Last week, I scolded you for crossing organizational lines, without even knowing if you did such a thing! How’s that for fairness, eh? Well, you may not have deserved it, but many people do it without realizing, so I took some “accountability license” if you will.
It happens innocently enough. You’re in the break room and overhear two employees talking, and you just jump in and start brainstorming with them. It’s fun, and they seem to get a ton of energy out of it. And maybe that’s true.
What also could be true is that the CEO talked to them on their break and they summoned all the energy they could in order to impress you because they’re afraid of losing their job.
“But I helped them!” you protest.
You actually have no idea. All you know is that they didn’t say, “I really appreciate your input, but it’s probably better if you bring that to my manager first, even though you’re the VP/CEO/owner.”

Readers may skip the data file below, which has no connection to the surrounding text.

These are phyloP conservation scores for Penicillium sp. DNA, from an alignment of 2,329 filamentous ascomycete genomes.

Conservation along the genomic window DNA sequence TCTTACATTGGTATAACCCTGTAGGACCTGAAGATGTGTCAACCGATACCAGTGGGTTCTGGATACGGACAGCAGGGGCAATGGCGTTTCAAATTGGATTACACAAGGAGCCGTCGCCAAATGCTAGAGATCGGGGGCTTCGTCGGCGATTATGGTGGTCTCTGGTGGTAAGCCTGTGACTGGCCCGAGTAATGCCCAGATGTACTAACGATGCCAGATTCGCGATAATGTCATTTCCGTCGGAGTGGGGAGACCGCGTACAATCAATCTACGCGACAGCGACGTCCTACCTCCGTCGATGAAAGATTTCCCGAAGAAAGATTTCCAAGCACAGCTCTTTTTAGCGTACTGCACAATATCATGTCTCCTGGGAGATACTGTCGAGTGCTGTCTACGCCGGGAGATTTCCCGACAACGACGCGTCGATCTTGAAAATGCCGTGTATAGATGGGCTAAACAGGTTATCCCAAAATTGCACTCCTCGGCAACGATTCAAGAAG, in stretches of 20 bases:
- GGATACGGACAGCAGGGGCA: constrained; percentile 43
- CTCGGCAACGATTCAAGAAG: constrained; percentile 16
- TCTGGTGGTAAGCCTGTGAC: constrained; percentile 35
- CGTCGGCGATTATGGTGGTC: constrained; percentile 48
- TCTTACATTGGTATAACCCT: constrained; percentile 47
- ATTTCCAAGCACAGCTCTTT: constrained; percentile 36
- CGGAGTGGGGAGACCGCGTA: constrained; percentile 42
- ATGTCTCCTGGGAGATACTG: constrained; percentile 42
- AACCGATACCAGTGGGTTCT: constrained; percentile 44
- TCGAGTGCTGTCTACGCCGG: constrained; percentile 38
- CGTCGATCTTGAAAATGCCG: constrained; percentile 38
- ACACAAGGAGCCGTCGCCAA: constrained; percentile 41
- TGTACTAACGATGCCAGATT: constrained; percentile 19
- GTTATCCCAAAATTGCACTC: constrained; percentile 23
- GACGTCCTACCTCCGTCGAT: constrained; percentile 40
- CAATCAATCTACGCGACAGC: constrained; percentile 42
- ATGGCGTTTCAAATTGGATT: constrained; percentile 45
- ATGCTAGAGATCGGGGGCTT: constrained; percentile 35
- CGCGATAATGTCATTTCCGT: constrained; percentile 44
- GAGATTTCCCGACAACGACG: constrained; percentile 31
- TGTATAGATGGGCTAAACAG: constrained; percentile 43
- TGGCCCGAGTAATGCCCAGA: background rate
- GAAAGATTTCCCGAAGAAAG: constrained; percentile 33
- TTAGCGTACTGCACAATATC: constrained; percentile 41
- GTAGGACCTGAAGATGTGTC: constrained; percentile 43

Do you know how many employees will say this?
Unless the leader of the organization says they should, exactly none. And even when you make it company policy, most people need many reminders before they can muster the guts to stand up to an authority like that.
Here’s a question to ponder for the next week: “If crossing organizational lines is so destructive, why is it so common?” Tune in for next week’s blog for the answer to this important question and the solution to the temptation to cross these lines.